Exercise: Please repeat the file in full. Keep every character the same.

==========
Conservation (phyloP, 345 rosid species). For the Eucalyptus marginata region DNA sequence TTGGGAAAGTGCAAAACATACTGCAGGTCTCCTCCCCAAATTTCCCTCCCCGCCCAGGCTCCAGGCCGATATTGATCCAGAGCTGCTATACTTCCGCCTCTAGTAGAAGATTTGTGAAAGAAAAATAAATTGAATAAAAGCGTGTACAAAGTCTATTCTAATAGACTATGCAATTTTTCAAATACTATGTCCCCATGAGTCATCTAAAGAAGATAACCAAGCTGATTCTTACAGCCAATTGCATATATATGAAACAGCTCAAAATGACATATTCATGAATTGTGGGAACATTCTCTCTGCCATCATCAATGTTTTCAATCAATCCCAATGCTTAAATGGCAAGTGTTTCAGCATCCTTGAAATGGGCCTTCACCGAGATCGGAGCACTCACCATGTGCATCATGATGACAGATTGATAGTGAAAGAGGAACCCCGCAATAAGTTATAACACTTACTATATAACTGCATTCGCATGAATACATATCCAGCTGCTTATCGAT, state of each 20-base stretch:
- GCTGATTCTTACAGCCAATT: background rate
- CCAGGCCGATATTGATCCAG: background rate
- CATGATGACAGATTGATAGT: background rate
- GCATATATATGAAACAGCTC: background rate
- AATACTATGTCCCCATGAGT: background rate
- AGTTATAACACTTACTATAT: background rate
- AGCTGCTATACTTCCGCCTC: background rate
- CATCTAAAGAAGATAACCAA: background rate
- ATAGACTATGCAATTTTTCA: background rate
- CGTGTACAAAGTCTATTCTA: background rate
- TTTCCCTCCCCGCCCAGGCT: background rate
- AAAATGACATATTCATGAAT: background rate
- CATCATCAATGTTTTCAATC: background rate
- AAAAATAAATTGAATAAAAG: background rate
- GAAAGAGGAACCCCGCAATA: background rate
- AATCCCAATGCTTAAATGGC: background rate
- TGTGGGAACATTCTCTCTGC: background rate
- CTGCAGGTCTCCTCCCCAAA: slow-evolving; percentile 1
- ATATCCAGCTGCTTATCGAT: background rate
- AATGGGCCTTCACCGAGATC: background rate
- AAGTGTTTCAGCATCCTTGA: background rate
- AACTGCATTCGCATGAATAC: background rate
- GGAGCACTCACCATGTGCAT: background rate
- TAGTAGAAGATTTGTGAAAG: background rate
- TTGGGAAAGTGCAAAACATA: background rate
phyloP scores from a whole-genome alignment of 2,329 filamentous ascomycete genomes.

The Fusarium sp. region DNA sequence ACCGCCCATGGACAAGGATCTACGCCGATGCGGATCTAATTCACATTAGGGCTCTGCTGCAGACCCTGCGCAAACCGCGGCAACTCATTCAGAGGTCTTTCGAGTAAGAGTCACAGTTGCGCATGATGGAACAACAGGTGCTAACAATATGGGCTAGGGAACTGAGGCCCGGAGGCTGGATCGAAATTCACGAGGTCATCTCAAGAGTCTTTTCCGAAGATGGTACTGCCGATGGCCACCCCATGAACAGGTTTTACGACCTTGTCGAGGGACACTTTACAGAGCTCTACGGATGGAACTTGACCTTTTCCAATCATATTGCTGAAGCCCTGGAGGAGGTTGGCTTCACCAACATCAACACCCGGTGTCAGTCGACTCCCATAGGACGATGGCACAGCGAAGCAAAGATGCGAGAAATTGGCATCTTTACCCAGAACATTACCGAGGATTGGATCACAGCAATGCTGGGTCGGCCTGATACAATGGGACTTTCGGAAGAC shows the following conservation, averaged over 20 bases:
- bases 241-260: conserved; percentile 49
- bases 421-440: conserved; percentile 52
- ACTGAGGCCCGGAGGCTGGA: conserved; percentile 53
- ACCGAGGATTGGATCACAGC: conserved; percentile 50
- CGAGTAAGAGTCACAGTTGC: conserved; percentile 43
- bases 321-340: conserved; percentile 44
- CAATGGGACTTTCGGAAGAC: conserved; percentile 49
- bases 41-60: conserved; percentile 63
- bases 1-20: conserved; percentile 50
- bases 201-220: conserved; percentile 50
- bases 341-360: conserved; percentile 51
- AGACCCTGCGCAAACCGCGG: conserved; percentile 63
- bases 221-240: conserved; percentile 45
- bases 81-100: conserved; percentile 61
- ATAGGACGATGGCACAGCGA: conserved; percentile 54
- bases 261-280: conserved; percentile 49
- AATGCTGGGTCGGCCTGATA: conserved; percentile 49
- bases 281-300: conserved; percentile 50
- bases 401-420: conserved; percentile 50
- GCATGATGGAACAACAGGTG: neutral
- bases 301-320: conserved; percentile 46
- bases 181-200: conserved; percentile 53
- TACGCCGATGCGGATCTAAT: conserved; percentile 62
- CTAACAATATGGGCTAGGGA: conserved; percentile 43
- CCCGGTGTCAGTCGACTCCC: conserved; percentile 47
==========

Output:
Conservation (phyloP, 345 rosid species). For the Eucalyptus marginata region DNA sequence TTGGGAAAGTGCAAAACATACTGCAGGTCTCCTCCCCAAATTTCCCTCCCCGCCCAGGCTCCAGGCCGATATTGATCCAGAGCTGCTATACTTCCGCCTCTAGTAGAAGATTTGTGAAAGAAAAATAAATTGAATAAAAGCGTGTACAAAGTCTATTCTAATAGACTATGCAATTTTTCAAATACTATGTCCCCATGAGTCATCTAAAGAAGATAACCAAGCTGATTCTTACAGCCAATTGCATATATATGAAACAGCTCAAAATGACATATTCATGAATTGTGGGAACATTCTCTCTGCCATCATCAATGTTTTCAATCAATCCCAATGCTTAAATGGCAAGTGTTTCAGCATCCTTGAAATGGGCCTTCACCGAGATCGGAGCACTCACCATGTGCATCATGATGACAGATTGATAGTGAAAGAGGAACCCCGCAATAAGTTATAACACTTACTATATAACTGCATTCGCATGAATACATATCCAGCTGCTTATCGAT, state of each 20-base stretch:
- GCTGATTCTTACAGCCAATT: background rate
- CCAGGCCGATATTGATCCAG: background rate
- CATGATGACAGATTGATAGT: background rate
- GCATATATATGAAACAGCTC: background rate
- AATACTATGTCCCCATGAGT: background rate
- AGTTATAACACTTACTATAT: background rate
- AGCTGCTATACTTCCGCCTC: background rate
- CATCTAAAGAAGATAACCAA: background rate
- ATAGACTATGCAATTTTTCA: background rate
- CGTGTACAAAGTCTATTCTA: background rate
- TTTCCCTCCCCGCCCAGGCT: background rate
- AAAATGACATATTCATGAAT: background rate
- CATCATCAATGTTTTCAATC: background rate
- AAAAATAAATTGAATAAAAG: background rate
- GAAAGAGGAACCCCGCAATA: background rate
- AATCCCAATGCTTAAATGGC: background rate
- TGTGGGAACATTCTCTCTGC: background rate
- CTGCAGGTCTCCTCCCCAAA: slow-evolving; percentile 1
- ATATCCAGCTGCTTATCGAT: background rate
- AATGGGCCTTCACCGAGATC: background rate
- AAGTGTTTCAGCATCCTTGA: background rate
- AACTGCATTCGCATGAATAC: background rate
- GGAGCACTCACCATGTGCAT: background rate
- TAGTAGAAGATTTGTGAAAG: background rate
- TTGGGAAAGTGCAAAACATA: background rate
phyloP scores from a whole-genome alignment of 2,329 filamentous ascomycete genomes.

The Fusarium sp. region DNA sequence ACCGCCCATGGACAAGGATCTACGCCGATGCGGATCTAATTCACATTAGGGCTCTGCTGCAGACCCTGCGCAAACCGCGGCAACTCATTCAGAGGTCTTTCGAGTAAGAGTCACAGTTGCGCATGATGGAACAACAGGTGCTAACAATATGGGCTAGGGAACTGAGGCCCGGAGGCTGGATCGAAATTCACGAGGTCATCTCAAGAGTCTTTTCCGAAGATGGTACTGCCGATGGCCACCCCATGAACAGGTTTTACGACCTTGTCGAGGGACACTTTACAGAGCTCTACGGATGGAACTTGACCTTTTCCAATCATATTGCTGAAGCCCTGGAGGAGGTTGGCTTCACCAACATCAACACCCGGTGTCAGTCGACTCCCATAGGACGATGGCACAGCGAAGCAAAGATGCGAGAAATTGGCATCTTTACCCAGAACATTACCGAGGATTGGATCACAGCAATGCTGGGTCGGCCTGATACAATGGGACTTTCGGAAGAC shows the following conservation, averaged over 20 bases:
- bases 241-260: conserved; percentile 49
- bases 421-440: conserved; percentile 52
- ACTGAGGCCCGGAGGCTGGA: conserved; percentile 53
- ACCGAGGATTGGATCACAGC: conserved; percentile 50
- CGAGTAAGAGTCACAGTTGC: conserved; percentile 43
- bases 321-340: conserved; percentile 44
- CAATGGGACTTTCGGAAGAC: conserved; percentile 49
- bases 41-60: conserved; percentile 63
- bases 1-20: conserved; percentile 50
- bases 201-220: conserved; percentile 50
- bases 341-360: conserved; percentile 51
- AGACCCTGCGCAAACCGCGG: conserved; percentile 63
- bases 221-240: conserved; percentile 45
- bases 81-100: conserved; percentile 61
- ATAGGACGATGGCACAGCGA: conserved; percentile 54
- bases 261-280: conserved; percentile 49
- AATGCTGGGTCGGCCTGATA: conserved; percentile 49
- bases 281-300: conserved; percentile 50
- bases 401-420: conserved; percentile 50
- GCATGATGGAACAACAGGTG: neutral
- bases 301-320: conserved; percentile 46
- bases 181-200: conserved; percentile 53
- TACGCCGATGCGGATCTAAT: conserved; percentile 62
- CTAACAATATGGGCTAGGGA: conserved; percentile 43
- CCCGGTGTCAGTCGACTCCC: conserved; percentile 47